If you are taking photos at night or in low light conditions, choose a slow shutter speed. Slower speeds allow more light to come into the camera. When using slow speeds, a tripod or image stabiliser is essential to avoid a blurry image.

What Shutter Speed Do I Need A Tripod For?

As a general rule you should use a tripod if the shutter speed is longer than the focal length. For example if you were shooting on a 50mm lens and your shutter speed was 1/30th. This is because at these longer focal lengths any slight shake introduced by your handling of the camera will be exaggerated, which may create motion blur in your image when shooting those focal lengths handheld

While many cameras now have what is known as In-Body Image Stabilisation (or IBIS) and many lenses may also feature some form of Image Stabiliation to compensate for this, they are generally only effective for shutter speeds faster than 1/10th.

A popular technique when using a tripod is to have all the moving parts of the image (people, clouds, cars, water etc.) be blurry but the stationary parts still remain sharp - this is virtually impossible to acheive if using the camera handheld.

Other times you may need to use a tripod include:

  • Professional photographers shooting portraits, still images, macro subjects or landscape photos
  • When using a telephoto lens
  • When shooting nature subjects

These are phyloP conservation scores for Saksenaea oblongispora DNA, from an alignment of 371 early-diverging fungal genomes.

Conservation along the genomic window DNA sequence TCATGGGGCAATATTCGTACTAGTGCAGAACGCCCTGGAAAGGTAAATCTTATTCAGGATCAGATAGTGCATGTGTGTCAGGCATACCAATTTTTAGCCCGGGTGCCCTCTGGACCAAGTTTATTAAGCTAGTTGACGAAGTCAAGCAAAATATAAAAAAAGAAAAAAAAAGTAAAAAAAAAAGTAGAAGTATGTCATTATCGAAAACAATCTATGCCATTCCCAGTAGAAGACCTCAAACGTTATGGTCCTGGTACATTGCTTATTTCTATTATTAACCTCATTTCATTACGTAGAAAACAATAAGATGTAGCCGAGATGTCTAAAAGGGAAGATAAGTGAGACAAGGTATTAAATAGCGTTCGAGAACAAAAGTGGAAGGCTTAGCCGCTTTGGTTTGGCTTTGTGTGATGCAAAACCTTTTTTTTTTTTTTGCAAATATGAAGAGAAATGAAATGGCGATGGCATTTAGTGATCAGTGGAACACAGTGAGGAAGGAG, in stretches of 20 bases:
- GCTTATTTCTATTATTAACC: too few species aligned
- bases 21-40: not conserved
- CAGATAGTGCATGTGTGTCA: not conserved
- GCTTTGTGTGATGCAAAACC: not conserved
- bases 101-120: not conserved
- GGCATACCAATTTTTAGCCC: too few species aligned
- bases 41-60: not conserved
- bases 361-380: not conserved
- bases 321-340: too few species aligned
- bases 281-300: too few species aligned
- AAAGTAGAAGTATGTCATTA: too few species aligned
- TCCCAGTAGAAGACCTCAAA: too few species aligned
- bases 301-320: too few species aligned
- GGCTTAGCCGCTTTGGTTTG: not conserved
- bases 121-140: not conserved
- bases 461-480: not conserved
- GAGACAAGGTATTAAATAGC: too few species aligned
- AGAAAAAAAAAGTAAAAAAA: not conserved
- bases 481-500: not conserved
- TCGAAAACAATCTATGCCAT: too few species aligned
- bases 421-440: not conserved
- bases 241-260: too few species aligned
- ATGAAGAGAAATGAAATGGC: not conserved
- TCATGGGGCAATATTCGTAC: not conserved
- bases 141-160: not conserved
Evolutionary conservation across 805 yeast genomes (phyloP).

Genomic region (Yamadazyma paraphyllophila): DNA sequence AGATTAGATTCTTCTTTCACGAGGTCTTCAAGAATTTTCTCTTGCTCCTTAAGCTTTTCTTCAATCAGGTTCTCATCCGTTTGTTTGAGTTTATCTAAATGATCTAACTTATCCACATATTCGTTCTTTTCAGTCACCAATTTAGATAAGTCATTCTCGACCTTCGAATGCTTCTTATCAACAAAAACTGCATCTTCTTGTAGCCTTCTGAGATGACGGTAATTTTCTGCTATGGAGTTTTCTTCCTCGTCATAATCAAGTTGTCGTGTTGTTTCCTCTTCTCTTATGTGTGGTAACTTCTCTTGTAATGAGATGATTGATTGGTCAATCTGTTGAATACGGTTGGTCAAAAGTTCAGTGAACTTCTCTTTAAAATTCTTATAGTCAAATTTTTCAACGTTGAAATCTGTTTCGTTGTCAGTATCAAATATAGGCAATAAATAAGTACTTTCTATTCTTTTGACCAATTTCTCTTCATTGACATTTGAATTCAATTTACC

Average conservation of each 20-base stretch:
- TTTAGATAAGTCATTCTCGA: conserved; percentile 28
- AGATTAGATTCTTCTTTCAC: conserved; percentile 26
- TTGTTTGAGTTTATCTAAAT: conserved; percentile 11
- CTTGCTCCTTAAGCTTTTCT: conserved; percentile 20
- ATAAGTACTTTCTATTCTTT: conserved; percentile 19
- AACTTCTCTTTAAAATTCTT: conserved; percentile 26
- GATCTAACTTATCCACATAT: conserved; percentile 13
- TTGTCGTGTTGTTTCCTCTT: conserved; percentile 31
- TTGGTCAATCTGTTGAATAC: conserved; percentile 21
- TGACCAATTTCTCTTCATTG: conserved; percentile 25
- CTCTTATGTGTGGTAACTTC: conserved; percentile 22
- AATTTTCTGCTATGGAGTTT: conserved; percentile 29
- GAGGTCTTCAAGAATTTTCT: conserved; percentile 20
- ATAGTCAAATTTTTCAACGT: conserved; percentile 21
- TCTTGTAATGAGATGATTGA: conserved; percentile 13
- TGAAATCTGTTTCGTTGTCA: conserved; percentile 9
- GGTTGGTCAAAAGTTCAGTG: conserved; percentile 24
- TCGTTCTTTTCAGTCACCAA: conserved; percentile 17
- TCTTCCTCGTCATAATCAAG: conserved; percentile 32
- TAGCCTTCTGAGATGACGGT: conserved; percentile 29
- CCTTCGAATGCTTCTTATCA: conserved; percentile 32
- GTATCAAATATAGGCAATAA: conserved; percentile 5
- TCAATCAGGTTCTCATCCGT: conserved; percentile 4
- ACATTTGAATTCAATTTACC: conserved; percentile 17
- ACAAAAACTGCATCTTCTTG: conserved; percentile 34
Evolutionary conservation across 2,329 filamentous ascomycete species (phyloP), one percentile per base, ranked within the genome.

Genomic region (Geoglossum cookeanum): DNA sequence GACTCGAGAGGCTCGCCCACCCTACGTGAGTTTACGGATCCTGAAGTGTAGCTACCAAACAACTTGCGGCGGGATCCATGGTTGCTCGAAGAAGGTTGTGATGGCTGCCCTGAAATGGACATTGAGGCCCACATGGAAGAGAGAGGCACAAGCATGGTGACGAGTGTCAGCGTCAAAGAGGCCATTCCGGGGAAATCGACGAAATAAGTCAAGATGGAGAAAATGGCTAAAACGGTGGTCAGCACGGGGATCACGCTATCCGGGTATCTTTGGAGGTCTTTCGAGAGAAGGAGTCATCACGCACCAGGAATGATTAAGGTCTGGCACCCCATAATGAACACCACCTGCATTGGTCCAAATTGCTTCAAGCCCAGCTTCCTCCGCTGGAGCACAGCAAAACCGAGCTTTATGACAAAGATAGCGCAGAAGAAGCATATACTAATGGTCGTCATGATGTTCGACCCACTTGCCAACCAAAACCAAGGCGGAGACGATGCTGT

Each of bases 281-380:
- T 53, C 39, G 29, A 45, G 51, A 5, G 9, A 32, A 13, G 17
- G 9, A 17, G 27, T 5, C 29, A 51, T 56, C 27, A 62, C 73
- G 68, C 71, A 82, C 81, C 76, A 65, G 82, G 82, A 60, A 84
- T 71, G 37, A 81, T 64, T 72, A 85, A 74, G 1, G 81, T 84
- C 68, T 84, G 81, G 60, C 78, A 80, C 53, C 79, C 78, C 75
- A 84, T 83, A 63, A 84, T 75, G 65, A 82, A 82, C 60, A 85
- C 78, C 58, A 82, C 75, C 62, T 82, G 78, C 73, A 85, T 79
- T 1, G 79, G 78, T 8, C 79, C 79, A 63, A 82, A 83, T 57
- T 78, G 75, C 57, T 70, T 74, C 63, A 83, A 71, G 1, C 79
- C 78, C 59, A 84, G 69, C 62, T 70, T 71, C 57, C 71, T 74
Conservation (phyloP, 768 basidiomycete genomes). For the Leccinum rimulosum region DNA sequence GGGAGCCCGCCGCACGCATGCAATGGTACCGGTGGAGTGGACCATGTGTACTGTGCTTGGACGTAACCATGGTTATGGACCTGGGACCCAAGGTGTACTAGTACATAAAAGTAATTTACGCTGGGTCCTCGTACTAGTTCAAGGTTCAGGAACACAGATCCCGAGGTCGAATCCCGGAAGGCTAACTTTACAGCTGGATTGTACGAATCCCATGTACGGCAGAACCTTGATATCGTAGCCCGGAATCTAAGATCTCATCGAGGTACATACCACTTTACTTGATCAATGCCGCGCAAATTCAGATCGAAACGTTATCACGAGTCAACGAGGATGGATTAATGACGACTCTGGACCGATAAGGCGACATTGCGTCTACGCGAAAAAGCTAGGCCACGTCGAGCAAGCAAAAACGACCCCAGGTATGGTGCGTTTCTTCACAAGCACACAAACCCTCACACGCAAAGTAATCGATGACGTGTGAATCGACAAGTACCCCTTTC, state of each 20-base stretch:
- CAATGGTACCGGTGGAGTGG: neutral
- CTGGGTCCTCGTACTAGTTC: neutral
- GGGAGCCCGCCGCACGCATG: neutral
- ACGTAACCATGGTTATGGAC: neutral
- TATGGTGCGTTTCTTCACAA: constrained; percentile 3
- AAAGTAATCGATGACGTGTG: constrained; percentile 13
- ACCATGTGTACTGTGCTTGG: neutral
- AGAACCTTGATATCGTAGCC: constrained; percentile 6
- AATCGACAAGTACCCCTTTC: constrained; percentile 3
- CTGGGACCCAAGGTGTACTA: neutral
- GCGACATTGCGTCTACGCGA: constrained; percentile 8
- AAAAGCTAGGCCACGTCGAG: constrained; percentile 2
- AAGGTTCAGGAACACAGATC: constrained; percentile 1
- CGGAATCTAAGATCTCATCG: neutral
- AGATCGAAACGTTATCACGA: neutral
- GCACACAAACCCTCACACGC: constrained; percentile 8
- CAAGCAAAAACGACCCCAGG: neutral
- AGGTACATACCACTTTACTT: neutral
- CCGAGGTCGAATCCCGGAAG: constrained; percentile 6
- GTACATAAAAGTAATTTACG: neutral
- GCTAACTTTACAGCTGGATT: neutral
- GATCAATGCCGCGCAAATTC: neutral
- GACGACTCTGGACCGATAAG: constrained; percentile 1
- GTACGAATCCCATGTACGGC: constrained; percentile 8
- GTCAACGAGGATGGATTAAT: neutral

• If you plan to make a large print of the photograph
  • When shooting sunsets or when it is dark
  • When doing sports photography or taking action shots
  • Astrophotography

A tripod is a good investment because it ensures your photographs turn out clear and symmetrical.

Simple tripods can be purchased for under $150, while higher-quality devices usually cost a few hundred. It is best to invest in a more expensive tripod if you are looking for durability.

What Shutter Speed Should I Use for Portraits?

You should set your shutter speed at around 1/200 of a second when shooting a portrait. Most professional photographers utilise this same shutter speed because it is the maximum synch speed of flash units used in many photography studios.

Most photographers use manual mode rather than shutter priority mode. With shutter mode, you can select the shutter speed while allowing the camera to automatically set the aperture. You can only control both the shutter speed and the aperture by using manual mode.

Besides choosing an appropriate shutter speed, there are other things you can do to take a quality portrait.

First, focus on the subject and get the pose right. Select the correct lens and make sure the lighting is soft and natural. Don’t be afraid to make mistakes and take lots of frames so you have lots of options.

C.R. Kennedy is one of Australia’s leading distributors of cameras and photographic equipment. We offer a wide range of DSLR cameras, mirrorless cameras, tripods, gimbals and more.

If you need more information on different camera models and options, check out more articles on the C.R. Kennedy blog.